Elemental: Film Review
Emmanuel Vaughan-Lee and Gayatri Roshan's doc follows three activists from around the world who face a rocky path fixing eco-issues.
Three eco-activism case studies form a shaky triangle in Emmanuel Vaughan-Lee and Gayatri Roshan's Elemental, a doc that aims to inspire but is less motivating than many of its ever-expanding group of peers. The stories within will draw some attention to niche bookings, but commercial prospects are slim.
The doc's three subjects are scattered across the globe and appear to share nothing beyond a dissatisfaction with the state of things and a willingness to suffer for change: In India, water conservationist Rajendra Singh travels up and down the Ganges insisting that citizens stop urinating in and pouring toxic sludge into the river they call "Mother Ganges." In Canada, Athabasca Chipewyan descendant Eriel Deranger campaigns against the tar sands extraction that is turning her people's territory into a cancer-strewn wasteland. And Australian inventor Jay Harman, whose belief that nature is the source of all that is sane has led him to focus on nautilus-shaped inventions, works to get funding for an engine meant to slow global warming by shooting atmospheric heat up through the thermoclines that hold it in.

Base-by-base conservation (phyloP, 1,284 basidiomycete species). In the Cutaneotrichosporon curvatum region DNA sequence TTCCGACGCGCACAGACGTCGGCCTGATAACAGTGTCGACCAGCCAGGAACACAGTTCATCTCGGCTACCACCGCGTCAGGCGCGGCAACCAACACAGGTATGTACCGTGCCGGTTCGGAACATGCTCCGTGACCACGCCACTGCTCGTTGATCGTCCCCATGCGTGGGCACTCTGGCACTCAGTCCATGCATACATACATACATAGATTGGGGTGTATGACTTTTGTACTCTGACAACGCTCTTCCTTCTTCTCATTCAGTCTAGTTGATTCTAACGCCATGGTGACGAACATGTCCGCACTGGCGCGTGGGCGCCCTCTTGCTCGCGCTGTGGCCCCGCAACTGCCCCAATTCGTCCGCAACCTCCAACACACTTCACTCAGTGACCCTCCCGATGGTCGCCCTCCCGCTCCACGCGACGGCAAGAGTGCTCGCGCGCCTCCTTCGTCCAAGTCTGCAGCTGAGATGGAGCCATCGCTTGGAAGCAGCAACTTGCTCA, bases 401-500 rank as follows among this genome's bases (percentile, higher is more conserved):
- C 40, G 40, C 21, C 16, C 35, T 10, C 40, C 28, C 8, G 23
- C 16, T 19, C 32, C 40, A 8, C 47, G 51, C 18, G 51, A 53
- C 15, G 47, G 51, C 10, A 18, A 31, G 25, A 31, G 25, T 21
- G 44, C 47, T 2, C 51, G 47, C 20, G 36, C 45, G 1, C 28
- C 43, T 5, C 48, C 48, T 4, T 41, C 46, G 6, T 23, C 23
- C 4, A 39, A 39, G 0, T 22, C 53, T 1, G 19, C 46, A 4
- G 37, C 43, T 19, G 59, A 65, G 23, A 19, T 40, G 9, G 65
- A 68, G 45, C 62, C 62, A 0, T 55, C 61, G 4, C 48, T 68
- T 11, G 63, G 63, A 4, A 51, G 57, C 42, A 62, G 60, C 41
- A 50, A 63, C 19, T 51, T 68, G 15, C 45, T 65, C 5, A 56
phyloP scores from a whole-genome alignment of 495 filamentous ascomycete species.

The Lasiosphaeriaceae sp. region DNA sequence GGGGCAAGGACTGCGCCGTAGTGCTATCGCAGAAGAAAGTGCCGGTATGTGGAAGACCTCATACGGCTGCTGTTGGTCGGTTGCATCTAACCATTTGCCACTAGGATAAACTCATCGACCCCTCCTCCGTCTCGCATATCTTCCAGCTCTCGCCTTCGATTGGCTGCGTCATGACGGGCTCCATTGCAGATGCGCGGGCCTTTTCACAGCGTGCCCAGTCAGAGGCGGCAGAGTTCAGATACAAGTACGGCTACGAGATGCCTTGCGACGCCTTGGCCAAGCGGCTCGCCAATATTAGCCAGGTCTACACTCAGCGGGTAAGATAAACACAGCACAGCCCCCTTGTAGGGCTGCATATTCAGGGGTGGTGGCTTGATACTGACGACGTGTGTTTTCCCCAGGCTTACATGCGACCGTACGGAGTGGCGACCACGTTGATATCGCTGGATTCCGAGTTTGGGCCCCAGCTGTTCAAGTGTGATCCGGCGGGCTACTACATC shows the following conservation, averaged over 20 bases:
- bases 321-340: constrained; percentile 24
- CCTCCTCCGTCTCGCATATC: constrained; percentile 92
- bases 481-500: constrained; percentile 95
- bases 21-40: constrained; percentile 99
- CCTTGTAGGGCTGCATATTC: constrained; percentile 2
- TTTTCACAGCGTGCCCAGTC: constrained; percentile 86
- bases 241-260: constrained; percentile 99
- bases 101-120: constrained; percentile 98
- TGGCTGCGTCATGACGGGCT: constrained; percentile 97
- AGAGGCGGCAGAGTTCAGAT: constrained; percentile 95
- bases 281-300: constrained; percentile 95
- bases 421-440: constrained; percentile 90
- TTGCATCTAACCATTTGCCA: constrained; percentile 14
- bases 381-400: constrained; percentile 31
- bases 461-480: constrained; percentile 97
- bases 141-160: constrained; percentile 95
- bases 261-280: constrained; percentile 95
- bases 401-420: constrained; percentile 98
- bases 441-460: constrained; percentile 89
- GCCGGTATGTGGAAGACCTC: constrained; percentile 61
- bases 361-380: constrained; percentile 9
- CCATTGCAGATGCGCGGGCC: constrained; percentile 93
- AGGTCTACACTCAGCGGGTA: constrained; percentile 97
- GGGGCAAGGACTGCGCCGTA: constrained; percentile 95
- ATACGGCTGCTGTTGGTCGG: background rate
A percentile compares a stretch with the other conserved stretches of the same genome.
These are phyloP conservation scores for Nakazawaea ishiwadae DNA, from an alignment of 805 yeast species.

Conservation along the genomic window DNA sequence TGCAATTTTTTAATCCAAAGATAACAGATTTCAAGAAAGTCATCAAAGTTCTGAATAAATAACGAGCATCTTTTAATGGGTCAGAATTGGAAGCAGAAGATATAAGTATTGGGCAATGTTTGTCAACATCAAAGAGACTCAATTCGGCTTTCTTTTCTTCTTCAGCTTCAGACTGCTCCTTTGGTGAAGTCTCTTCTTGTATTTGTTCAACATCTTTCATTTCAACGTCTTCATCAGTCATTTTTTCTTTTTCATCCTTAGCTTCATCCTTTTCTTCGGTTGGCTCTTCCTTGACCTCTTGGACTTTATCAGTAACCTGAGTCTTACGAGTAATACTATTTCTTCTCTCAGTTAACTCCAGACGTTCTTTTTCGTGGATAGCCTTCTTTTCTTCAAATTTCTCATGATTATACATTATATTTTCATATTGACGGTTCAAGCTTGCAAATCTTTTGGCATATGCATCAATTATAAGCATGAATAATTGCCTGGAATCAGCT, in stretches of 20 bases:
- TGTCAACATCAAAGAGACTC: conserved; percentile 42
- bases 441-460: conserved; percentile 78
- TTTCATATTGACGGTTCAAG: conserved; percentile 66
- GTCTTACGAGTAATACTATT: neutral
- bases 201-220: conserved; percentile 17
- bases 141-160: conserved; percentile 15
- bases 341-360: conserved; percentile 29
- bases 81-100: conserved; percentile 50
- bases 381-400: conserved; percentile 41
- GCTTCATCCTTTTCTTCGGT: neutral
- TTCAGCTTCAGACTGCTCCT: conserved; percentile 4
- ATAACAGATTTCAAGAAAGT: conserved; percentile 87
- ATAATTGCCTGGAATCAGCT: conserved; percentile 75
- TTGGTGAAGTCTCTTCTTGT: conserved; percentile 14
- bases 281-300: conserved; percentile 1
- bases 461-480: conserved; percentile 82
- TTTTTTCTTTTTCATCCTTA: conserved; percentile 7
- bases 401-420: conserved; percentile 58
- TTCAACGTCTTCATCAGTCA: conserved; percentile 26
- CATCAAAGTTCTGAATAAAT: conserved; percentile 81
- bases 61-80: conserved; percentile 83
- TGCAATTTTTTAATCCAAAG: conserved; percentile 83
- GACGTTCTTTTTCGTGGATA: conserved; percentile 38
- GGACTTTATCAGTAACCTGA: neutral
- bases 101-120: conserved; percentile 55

The filmmakers cut impatiently between the three stories, as if worried we'll become bored or decide their eco-heroes aren't worth big-screen treatment if we're stuck with them for 10 minutes at a stretch. In the absence of shared personality traits or biographical themes, this parallelism adds little to the picture -- until midway through the film, when editor Pedro Kos highlights back-to-back setbacks and we're forced to acknowledge the artificiality of the defeat/comeback template the stories have been squeezed into.
To varying degrees, each subject has been criticized by outsiders, even some who share their ultimate goals. But in general the film simply acknowledges this negative attention as a narrative hurdle instead of examining it for merit. No outside scientist, for example, is ever asked if Harman's inventions -- not only devices promising climate remediation, but one he claims can produce clean drinking water on a massive scale -- are full of hot air. The portraits aren't completely one-sided, but they're constrained enough to feel like empty boosterism -- and boosterism that lacks the punch of good propaganda, at that.
Production Company: Go Project Films
Directors-Producers: Emmanuel Vaughan-Lee, Gayatri Roshan
Screenwriter: Gayatri Roshan
Director of photography: Emily Topper
Music: H. Scott Salinas, Emmanuel Vaughan-Lee
Editor: Pedro Kos
No rating, 92 minutes